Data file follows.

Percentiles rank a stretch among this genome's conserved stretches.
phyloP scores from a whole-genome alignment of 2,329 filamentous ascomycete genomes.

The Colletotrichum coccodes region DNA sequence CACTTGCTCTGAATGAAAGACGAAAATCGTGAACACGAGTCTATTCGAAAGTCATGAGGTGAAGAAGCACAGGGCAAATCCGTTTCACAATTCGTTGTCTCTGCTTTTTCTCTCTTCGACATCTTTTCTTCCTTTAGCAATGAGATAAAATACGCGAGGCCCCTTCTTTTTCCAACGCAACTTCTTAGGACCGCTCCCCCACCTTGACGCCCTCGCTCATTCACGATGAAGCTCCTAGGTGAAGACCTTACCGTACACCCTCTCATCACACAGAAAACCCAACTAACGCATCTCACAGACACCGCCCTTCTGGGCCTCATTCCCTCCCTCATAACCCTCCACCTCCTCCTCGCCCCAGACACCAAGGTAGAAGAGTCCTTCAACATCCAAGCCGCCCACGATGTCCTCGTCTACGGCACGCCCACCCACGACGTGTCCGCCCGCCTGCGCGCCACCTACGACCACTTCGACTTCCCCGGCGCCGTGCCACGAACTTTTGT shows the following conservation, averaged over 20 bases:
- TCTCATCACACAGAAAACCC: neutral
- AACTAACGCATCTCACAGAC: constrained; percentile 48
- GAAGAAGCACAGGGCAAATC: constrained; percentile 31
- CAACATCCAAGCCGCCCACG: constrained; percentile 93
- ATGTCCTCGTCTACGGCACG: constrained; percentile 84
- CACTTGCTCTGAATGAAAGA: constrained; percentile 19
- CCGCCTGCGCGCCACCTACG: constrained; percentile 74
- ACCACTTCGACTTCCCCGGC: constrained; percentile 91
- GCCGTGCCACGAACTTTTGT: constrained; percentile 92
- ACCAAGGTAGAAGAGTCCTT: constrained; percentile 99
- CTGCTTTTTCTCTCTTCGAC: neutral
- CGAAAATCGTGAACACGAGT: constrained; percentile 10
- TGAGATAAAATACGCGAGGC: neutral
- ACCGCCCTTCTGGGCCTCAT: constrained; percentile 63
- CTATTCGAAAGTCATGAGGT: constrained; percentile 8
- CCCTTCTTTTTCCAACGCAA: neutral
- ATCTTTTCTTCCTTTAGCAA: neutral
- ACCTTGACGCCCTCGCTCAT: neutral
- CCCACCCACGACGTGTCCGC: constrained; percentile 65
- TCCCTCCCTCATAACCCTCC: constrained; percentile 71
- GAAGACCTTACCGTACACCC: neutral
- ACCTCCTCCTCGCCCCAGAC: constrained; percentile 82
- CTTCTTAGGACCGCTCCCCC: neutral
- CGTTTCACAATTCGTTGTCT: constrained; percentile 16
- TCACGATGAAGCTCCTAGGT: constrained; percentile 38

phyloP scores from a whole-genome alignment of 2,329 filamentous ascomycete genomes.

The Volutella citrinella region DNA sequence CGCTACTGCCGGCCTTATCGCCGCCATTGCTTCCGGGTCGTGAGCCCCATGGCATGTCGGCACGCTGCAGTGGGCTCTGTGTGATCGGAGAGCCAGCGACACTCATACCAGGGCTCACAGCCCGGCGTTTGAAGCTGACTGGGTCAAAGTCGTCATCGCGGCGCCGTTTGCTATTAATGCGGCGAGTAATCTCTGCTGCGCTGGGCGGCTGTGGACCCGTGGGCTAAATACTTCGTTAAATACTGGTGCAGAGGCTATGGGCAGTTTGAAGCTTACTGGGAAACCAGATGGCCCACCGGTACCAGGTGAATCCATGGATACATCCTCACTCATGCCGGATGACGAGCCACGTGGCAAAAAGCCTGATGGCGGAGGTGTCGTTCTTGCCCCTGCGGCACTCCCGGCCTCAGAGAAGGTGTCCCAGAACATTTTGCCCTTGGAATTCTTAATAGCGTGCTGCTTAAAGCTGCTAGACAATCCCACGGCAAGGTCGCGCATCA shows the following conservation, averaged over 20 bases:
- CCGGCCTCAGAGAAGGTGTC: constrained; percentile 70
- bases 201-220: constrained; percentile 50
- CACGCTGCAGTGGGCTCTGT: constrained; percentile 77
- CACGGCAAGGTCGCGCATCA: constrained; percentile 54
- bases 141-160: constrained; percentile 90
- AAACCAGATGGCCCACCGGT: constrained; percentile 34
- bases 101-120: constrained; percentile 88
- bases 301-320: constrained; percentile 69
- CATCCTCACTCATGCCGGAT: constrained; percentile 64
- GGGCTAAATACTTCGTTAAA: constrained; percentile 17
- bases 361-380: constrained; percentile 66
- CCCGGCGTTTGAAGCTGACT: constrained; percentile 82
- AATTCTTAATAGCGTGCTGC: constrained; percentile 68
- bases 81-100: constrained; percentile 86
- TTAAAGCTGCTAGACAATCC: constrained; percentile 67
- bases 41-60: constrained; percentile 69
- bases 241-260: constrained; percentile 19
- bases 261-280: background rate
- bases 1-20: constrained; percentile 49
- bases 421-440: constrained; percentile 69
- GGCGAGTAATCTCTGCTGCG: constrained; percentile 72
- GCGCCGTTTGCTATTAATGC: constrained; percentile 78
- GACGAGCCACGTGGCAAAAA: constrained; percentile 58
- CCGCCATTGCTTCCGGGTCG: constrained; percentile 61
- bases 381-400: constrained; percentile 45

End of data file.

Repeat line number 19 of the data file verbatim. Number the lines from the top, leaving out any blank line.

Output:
- CCCTTCTTTTTCCAACGCAA: neutral